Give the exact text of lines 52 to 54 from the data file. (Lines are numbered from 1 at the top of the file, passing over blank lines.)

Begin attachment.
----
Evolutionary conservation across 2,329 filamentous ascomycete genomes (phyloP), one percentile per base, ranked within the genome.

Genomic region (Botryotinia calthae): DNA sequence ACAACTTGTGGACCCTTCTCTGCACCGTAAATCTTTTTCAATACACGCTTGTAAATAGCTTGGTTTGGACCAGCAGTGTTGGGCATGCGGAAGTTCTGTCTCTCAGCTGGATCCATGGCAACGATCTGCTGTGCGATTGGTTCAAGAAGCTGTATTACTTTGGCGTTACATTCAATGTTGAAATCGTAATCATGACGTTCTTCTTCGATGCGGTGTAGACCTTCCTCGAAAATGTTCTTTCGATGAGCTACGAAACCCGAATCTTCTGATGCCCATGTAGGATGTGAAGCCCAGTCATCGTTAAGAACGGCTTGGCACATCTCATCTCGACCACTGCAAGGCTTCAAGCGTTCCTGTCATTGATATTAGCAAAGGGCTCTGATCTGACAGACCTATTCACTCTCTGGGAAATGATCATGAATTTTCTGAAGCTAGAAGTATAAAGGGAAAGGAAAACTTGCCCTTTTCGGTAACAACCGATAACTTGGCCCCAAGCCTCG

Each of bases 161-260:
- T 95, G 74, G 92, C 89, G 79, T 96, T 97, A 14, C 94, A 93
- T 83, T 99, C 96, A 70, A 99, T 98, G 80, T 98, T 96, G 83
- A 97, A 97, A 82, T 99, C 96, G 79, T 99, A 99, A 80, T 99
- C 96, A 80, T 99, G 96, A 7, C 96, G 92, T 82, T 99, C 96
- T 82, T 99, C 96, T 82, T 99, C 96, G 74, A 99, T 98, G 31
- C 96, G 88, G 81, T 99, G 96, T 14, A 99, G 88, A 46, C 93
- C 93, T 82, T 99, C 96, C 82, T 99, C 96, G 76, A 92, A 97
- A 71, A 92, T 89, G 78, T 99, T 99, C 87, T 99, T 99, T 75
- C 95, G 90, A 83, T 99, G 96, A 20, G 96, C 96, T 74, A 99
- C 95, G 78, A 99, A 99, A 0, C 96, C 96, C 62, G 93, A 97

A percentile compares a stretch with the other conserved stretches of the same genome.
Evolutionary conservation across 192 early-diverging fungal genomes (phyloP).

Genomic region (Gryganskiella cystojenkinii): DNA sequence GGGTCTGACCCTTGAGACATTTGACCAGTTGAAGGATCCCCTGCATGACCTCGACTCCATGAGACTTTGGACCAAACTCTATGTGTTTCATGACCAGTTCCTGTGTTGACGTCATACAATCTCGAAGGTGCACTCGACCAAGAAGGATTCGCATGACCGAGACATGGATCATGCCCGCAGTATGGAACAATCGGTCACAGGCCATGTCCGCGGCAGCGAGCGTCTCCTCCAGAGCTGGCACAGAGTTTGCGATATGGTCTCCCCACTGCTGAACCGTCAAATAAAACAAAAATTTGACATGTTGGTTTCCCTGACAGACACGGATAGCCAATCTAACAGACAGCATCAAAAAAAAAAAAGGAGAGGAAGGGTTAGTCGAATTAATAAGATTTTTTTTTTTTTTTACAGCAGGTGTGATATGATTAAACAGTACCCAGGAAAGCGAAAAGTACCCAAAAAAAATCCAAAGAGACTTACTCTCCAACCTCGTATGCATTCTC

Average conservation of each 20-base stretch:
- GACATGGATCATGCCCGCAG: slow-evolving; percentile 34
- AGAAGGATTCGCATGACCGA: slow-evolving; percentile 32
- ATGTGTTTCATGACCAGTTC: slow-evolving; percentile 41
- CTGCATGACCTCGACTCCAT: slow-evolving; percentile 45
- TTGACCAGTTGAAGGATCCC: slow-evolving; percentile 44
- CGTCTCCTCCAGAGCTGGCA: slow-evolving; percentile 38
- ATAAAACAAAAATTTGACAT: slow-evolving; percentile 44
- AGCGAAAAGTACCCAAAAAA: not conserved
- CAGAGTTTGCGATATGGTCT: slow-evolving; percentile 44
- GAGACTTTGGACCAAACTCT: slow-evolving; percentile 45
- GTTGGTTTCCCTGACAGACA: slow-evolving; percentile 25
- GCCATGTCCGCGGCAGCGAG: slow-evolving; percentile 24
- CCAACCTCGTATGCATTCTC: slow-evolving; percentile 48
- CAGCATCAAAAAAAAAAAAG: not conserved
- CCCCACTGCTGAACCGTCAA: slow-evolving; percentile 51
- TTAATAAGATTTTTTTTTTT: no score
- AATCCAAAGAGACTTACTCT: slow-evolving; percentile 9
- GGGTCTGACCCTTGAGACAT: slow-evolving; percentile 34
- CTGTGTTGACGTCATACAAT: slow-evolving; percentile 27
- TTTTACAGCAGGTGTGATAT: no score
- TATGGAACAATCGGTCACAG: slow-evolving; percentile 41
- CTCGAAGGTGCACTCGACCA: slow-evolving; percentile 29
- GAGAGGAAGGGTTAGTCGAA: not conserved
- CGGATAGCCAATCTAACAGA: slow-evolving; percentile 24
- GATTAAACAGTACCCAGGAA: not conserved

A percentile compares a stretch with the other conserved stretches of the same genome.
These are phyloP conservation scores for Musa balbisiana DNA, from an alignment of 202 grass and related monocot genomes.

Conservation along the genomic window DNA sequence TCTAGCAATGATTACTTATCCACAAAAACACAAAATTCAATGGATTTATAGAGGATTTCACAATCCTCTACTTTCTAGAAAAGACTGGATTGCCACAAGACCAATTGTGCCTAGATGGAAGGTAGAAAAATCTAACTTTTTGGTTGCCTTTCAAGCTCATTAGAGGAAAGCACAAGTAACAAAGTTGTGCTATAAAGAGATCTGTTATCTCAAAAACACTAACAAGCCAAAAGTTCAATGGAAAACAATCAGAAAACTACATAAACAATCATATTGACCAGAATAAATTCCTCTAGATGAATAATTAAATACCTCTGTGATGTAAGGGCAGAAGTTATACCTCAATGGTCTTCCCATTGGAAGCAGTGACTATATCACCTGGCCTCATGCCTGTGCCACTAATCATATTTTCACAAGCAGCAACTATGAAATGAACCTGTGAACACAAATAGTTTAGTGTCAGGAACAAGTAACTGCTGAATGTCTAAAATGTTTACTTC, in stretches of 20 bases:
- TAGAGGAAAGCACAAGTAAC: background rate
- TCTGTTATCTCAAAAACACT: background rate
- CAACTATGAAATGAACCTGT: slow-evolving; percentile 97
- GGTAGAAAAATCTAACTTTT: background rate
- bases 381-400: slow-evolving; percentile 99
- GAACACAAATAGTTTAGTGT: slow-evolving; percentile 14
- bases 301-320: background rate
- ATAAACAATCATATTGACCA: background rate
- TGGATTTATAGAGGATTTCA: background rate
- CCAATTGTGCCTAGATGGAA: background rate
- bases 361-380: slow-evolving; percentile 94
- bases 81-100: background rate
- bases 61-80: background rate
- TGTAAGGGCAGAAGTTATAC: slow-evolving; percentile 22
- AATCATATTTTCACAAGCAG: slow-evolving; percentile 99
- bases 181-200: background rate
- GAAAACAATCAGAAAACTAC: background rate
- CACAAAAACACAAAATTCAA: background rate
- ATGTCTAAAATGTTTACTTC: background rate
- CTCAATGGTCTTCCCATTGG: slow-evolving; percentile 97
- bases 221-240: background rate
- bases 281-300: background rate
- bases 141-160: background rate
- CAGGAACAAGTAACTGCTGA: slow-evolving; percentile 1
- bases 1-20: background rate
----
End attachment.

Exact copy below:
- bases 301-320: background rate
- ATAAACAATCATATTGACCA: background rate
- TGGATTTATAGAGGATTTCA: background rate